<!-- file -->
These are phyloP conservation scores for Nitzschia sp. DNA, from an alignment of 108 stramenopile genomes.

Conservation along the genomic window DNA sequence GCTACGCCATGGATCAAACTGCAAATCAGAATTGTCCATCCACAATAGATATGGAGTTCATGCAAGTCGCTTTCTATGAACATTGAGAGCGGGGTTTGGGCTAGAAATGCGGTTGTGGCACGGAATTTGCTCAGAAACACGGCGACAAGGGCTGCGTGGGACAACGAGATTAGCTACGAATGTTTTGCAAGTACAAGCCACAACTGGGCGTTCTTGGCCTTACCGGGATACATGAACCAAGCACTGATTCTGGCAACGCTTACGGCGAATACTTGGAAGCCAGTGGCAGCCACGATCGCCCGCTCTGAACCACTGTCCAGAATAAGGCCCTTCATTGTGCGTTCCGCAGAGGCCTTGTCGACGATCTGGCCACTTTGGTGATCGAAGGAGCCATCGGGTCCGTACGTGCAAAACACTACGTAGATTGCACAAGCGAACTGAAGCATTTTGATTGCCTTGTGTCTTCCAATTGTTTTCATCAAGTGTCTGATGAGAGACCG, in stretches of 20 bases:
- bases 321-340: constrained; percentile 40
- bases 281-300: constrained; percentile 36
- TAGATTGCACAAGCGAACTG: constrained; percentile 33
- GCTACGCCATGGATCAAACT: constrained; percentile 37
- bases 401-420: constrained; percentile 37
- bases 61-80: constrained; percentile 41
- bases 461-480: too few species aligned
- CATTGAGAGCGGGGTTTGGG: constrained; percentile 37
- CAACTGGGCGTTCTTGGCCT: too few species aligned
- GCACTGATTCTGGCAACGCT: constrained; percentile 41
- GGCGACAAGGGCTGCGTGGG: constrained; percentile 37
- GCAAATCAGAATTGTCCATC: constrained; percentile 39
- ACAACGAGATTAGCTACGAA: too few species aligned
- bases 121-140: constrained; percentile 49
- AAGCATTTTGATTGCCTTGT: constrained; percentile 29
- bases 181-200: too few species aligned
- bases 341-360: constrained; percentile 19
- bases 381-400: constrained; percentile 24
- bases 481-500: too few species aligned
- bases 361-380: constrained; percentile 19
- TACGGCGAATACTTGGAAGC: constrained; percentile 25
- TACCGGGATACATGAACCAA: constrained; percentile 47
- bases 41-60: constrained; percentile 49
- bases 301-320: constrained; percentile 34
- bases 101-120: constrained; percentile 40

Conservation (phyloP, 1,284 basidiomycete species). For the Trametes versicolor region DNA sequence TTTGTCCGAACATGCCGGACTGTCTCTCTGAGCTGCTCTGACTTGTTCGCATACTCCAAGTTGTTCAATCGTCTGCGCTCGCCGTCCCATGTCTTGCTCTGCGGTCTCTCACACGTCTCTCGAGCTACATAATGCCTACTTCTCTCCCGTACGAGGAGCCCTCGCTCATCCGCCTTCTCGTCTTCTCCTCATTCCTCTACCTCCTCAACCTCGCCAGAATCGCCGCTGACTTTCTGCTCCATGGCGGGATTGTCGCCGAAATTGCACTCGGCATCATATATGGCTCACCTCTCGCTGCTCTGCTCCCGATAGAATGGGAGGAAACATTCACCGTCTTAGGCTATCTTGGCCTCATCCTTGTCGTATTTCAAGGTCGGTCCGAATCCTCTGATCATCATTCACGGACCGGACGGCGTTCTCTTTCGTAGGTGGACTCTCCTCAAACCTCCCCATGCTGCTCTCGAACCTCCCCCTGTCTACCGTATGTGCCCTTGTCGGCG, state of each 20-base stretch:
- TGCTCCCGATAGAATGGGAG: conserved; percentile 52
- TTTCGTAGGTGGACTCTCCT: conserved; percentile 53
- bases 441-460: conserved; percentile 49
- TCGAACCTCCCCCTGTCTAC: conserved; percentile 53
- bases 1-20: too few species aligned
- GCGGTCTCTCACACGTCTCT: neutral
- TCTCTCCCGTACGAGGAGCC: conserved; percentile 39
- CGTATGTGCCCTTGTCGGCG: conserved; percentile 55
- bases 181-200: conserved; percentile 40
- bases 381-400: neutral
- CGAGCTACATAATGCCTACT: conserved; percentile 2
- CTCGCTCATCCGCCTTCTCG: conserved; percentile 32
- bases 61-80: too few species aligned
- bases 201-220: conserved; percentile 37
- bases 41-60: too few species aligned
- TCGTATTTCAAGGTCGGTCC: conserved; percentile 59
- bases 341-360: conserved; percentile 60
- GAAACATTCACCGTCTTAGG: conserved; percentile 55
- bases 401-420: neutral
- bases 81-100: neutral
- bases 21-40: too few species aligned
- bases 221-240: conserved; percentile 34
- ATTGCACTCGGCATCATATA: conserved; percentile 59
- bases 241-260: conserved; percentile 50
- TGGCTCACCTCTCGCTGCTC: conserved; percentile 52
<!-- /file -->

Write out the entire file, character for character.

These are phyloP conservation scores for Nitzschia sp. DNA, from an alignment of 108 stramenopile genomes.

Conservation along the genomic window DNA sequence GCTACGCCATGGATCAAACTGCAAATCAGAATTGTCCATCCACAATAGATATGGAGTTCATGCAAGTCGCTTTCTATGAACATTGAGAGCGGGGTTTGGGCTAGAAATGCGGTTGTGGCACGGAATTTGCTCAGAAACACGGCGACAAGGGCTGCGTGGGACAACGAGATTAGCTACGAATGTTTTGCAAGTACAAGCCACAACTGGGCGTTCTTGGCCTTACCGGGATACATGAACCAAGCACTGATTCTGGCAACGCTTACGGCGAATACTTGGAAGCCAGTGGCAGCCACGATCGCCCGCTCTGAACCACTGTCCAGAATAAGGCCCTTCATTGTGCGTTCCGCAGAGGCCTTGTCGACGATCTGGCCACTTTGGTGATCGAAGGAGCCATCGGGTCCGTACGTGCAAAACACTACGTAGATTGCACAAGCGAACTGAAGCATTTTGATTGCCTTGTGTCTTCCAATTGTTTTCATCAAGTGTCTGATGAGAGACCG, in stretches of 20 bases:
- bases 321-340: constrained; percentile 40
- bases 281-300: constrained; percentile 36
- TAGATTGCACAAGCGAACTG: constrained; percentile 33
- GCTACGCCATGGATCAAACT: constrained; percentile 37
- bases 401-420: constrained; percentile 37
- bases 61-80: constrained; percentile 41
- bases 461-480: too few species aligned
- CATTGAGAGCGGGGTTTGGG: constrained; percentile 37
- CAACTGGGCGTTCTTGGCCT: too few species aligned
- GCACTGATTCTGGCAACGCT: constrained; percentile 41
- GGCGACAAGGGCTGCGTGGG: constrained; percentile 37
- GCAAATCAGAATTGTCCATC: constrained; percentile 39
- ACAACGAGATTAGCTACGAA: too few species aligned
- bases 121-140: constrained; percentile 49
- AAGCATTTTGATTGCCTTGT: constrained; percentile 29
- bases 181-200: too few species aligned
- bases 341-360: constrained; percentile 19
- bases 381-400: constrained; percentile 24
- bases 481-500: too few species aligned
- bases 361-380: constrained; percentile 19
- TACGGCGAATACTTGGAAGC: constrained; percentile 25
- TACCGGGATACATGAACCAA: constrained; percentile 47
- bases 41-60: constrained; percentile 49
- bases 301-320: constrained; percentile 34
- bases 101-120: constrained; percentile 40

Conservation (phyloP, 1,284 basidiomycete species). For the Trametes versicolor region DNA sequence TTTGTCCGAACATGCCGGACTGTCTCTCTGAGCTGCTCTGACTTGTTCGCATACTCCAAGTTGTTCAATCGTCTGCGCTCGCCGTCCCATGTCTTGCTCTGCGGTCTCTCACACGTCTCTCGAGCTACATAATGCCTACTTCTCTCCCGTACGAGGAGCCCTCGCTCATCCGCCTTCTCGTCTTCTCCTCATTCCTCTACCTCCTCAACCTCGCCAGAATCGCCGCTGACTTTCTGCTCCATGGCGGGATTGTCGCCGAAATTGCACTCGGCATCATATATGGCTCACCTCTCGCTGCTCTGCTCCCGATAGAATGGGAGGAAACATTCACCGTCTTAGGCTATCTTGGCCTCATCCTTGTCGTATTTCAAGGTCGGTCCGAATCCTCTGATCATCATTCACGGACCGGACGGCGTTCTCTTTCGTAGGTGGACTCTCCTCAAACCTCCCCATGCTGCTCTCGAACCTCCCCCTGTCTACCGTATGTGCCCTTGTCGGCG, state of each 20-base stretch:
- TGCTCCCGATAGAATGGGAG: conserved; percentile 52
- TTTCGTAGGTGGACTCTCCT: conserved; percentile 53
- bases 441-460: conserved; percentile 49
- TCGAACCTCCCCCTGTCTAC: conserved; percentile 53
- bases 1-20: too few species aligned
- GCGGTCTCTCACACGTCTCT: neutral
- TCTCTCCCGTACGAGGAGCC: conserved; percentile 39
- CGTATGTGCCCTTGTCGGCG: conserved; percentile 55
- bases 181-200: conserved; percentile 40
- bases 381-400: neutral
- CGAGCTACATAATGCCTACT: conserved; percentile 2
- CTCGCTCATCCGCCTTCTCG: conserved; percentile 32
- bases 61-80: too few species aligned
- bases 201-220: conserved; percentile 37
- bases 41-60: too few species aligned
- TCGTATTTCAAGGTCGGTCC: conserved; percentile 59
- bases 341-360: conserved; percentile 60
- GAAACATTCACCGTCTTAGG: conserved; percentile 55
- bases 401-420: neutral
- bases 81-100: neutral
- bases 21-40: too few species aligned
- bases 221-240: conserved; percentile 34
- ATTGCACTCGGCATCATATA: conserved; percentile 59
- bases 241-260: conserved; percentile 50
- TGGCTCACCTCTCGCTGCTC: conserved; percentile 52